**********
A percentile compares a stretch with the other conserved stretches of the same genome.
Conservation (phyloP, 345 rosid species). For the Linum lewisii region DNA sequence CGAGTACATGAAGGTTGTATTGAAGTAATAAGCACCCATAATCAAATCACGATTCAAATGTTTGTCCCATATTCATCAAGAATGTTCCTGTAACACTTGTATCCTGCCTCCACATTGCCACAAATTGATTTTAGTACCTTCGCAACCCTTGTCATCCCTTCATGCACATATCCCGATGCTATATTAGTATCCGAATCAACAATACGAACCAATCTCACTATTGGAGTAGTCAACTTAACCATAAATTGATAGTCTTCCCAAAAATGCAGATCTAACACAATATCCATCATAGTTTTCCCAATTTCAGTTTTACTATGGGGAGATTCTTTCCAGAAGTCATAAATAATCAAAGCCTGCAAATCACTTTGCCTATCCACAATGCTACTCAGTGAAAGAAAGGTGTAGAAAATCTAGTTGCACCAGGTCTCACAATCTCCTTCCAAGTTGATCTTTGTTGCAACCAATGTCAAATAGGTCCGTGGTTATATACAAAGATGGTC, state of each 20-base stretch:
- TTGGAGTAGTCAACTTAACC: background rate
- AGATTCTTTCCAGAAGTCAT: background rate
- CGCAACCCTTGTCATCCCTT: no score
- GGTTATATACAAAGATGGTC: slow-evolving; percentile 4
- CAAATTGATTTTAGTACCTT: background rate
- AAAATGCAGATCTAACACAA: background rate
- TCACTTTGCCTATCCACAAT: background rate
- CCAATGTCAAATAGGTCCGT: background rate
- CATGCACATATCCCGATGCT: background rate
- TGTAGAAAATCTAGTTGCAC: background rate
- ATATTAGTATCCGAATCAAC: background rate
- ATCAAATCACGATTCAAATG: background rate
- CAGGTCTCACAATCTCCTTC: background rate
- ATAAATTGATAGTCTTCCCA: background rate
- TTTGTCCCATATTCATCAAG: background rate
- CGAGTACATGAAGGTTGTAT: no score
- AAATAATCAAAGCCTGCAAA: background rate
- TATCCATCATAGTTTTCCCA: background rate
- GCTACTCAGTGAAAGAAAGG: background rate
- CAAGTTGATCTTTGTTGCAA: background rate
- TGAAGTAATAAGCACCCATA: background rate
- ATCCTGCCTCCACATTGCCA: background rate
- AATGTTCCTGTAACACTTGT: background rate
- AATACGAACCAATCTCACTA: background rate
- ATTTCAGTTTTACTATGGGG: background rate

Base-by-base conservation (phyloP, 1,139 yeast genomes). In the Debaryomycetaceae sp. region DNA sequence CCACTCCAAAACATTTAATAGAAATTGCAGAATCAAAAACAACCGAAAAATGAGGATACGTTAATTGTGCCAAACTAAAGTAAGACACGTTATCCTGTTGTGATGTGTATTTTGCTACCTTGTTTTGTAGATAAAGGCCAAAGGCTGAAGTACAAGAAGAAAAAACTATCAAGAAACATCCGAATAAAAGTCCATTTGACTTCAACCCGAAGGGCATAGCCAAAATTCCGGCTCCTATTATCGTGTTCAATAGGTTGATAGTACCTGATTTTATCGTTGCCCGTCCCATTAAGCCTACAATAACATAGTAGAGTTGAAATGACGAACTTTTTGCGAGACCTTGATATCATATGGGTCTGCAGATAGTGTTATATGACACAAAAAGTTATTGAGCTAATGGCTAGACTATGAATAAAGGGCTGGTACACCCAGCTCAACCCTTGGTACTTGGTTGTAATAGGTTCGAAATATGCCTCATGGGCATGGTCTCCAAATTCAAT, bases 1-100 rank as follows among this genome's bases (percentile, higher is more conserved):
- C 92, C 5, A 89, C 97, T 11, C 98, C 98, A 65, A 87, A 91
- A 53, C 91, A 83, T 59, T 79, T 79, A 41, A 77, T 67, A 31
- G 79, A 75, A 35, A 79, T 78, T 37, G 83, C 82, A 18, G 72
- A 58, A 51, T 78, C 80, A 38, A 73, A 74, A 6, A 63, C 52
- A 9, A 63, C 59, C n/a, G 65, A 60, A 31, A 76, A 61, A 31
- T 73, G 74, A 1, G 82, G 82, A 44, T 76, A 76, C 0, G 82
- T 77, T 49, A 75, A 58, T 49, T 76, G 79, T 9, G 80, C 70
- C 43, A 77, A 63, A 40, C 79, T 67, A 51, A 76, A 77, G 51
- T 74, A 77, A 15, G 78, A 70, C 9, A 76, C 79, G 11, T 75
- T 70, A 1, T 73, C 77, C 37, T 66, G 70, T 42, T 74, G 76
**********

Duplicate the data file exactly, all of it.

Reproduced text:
A percentile compares a stretch with the other conserved stretches of the same genome.
Conservation (phyloP, 345 rosid species). For the Linum lewisii region DNA sequence CGAGTACATGAAGGTTGTATTGAAGTAATAAGCACCCATAATCAAATCACGATTCAAATGTTTGTCCCATATTCATCAAGAATGTTCCTGTAACACTTGTATCCTGCCTCCACATTGCCACAAATTGATTTTAGTACCTTCGCAACCCTTGTCATCCCTTCATGCACATATCCCGATGCTATATTAGTATCCGAATCAACAATACGAACCAATCTCACTATTGGAGTAGTCAACTTAACCATAAATTGATAGTCTTCCCAAAAATGCAGATCTAACACAATATCCATCATAGTTTTCCCAATTTCAGTTTTACTATGGGGAGATTCTTTCCAGAAGTCATAAATAATCAAAGCCTGCAAATCACTTTGCCTATCCACAATGCTACTCAGTGAAAGAAAGGTGTAGAAAATCTAGTTGCACCAGGTCTCACAATCTCCTTCCAAGTTGATCTTTGTTGCAACCAATGTCAAATAGGTCCGTGGTTATATACAAAGATGGTC, state of each 20-base stretch:
- TTGGAGTAGTCAACTTAACC: background rate
- AGATTCTTTCCAGAAGTCAT: background rate
- CGCAACCCTTGTCATCCCTT: no score
- GGTTATATACAAAGATGGTC: slow-evolving; percentile 4
- CAAATTGATTTTAGTACCTT: background rate
- AAAATGCAGATCTAACACAA: background rate
- TCACTTTGCCTATCCACAAT: background rate
- CCAATGTCAAATAGGTCCGT: background rate
- CATGCACATATCCCGATGCT: background rate
- TGTAGAAAATCTAGTTGCAC: background rate
- ATATTAGTATCCGAATCAAC: background rate
- ATCAAATCACGATTCAAATG: background rate
- CAGGTCTCACAATCTCCTTC: background rate
- ATAAATTGATAGTCTTCCCA: background rate
- TTTGTCCCATATTCATCAAG: background rate
- CGAGTACATGAAGGTTGTAT: no score
- AAATAATCAAAGCCTGCAAA: background rate
- TATCCATCATAGTTTTCCCA: background rate
- GCTACTCAGTGAAAGAAAGG: background rate
- CAAGTTGATCTTTGTTGCAA: background rate
- TGAAGTAATAAGCACCCATA: background rate
- ATCCTGCCTCCACATTGCCA: background rate
- AATGTTCCTGTAACACTTGT: background rate
- AATACGAACCAATCTCACTA: background rate
- ATTTCAGTTTTACTATGGGG: background rate

Base-by-base conservation (phyloP, 1,139 yeast genomes). In the Debaryomycetaceae sp. region DNA sequence CCACTCCAAAACATTTAATAGAAATTGCAGAATCAAAAACAACCGAAAAATGAGGATACGTTAATTGTGCCAAACTAAAGTAAGACACGTTATCCTGTTGTGATGTGTATTTTGCTACCTTGTTTTGTAGATAAAGGCCAAAGGCTGAAGTACAAGAAGAAAAAACTATCAAGAAACATCCGAATAAAAGTCCATTTGACTTCAACCCGAAGGGCATAGCCAAAATTCCGGCTCCTATTATCGTGTTCAATAGGTTGATAGTACCTGATTTTATCGTTGCCCGTCCCATTAAGCCTACAATAACATAGTAGAGTTGAAATGACGAACTTTTTGCGAGACCTTGATATCATATGGGTCTGCAGATAGTGTTATATGACACAAAAAGTTATTGAGCTAATGGCTAGACTATGAATAAAGGGCTGGTACACCCAGCTCAACCCTTGGTACTTGGTTGTAATAGGTTCGAAATATGCCTCATGGGCATGGTCTCCAAATTCAAT, bases 1-100 rank as follows among this genome's bases (percentile, higher is more conserved):
- C 92, C 5, A 89, C 97, T 11, C 98, C 98, A 65, A 87, A 91
- A 53, C 91, A 83, T 59, T 79, T 79, A 41, A 77, T 67, A 31
- G 79, A 75, A 35, A 79, T 78, T 37, G 83, C 82, A 18, G 72
- A 58, A 51, T 78, C 80, A 38, A 73, A 74, A 6, A 63, C 52
- A 9, A 63, C 59, C n/a, G 65, A 60, A 31, A 76, A 61, A 31
- T 73, G 74, A 1, G 82, G 82, A 44, T 76, A 76, C 0, G 82
- T 77, T 49, A 75, A 58, T 49, T 76, G 79, T 9, G 80, C 70
- C 43, A 77, A 63, A 40, C 79, T 67, A 51, A 76, A 77, G 51
- T 74, A 77, A 15, G 78, A 70, C 9, A 76, C 79, G 11, T 75
- T 70, A 1, T 73, C 77, C 37, T 66, G 70, T 42, T 74, G 76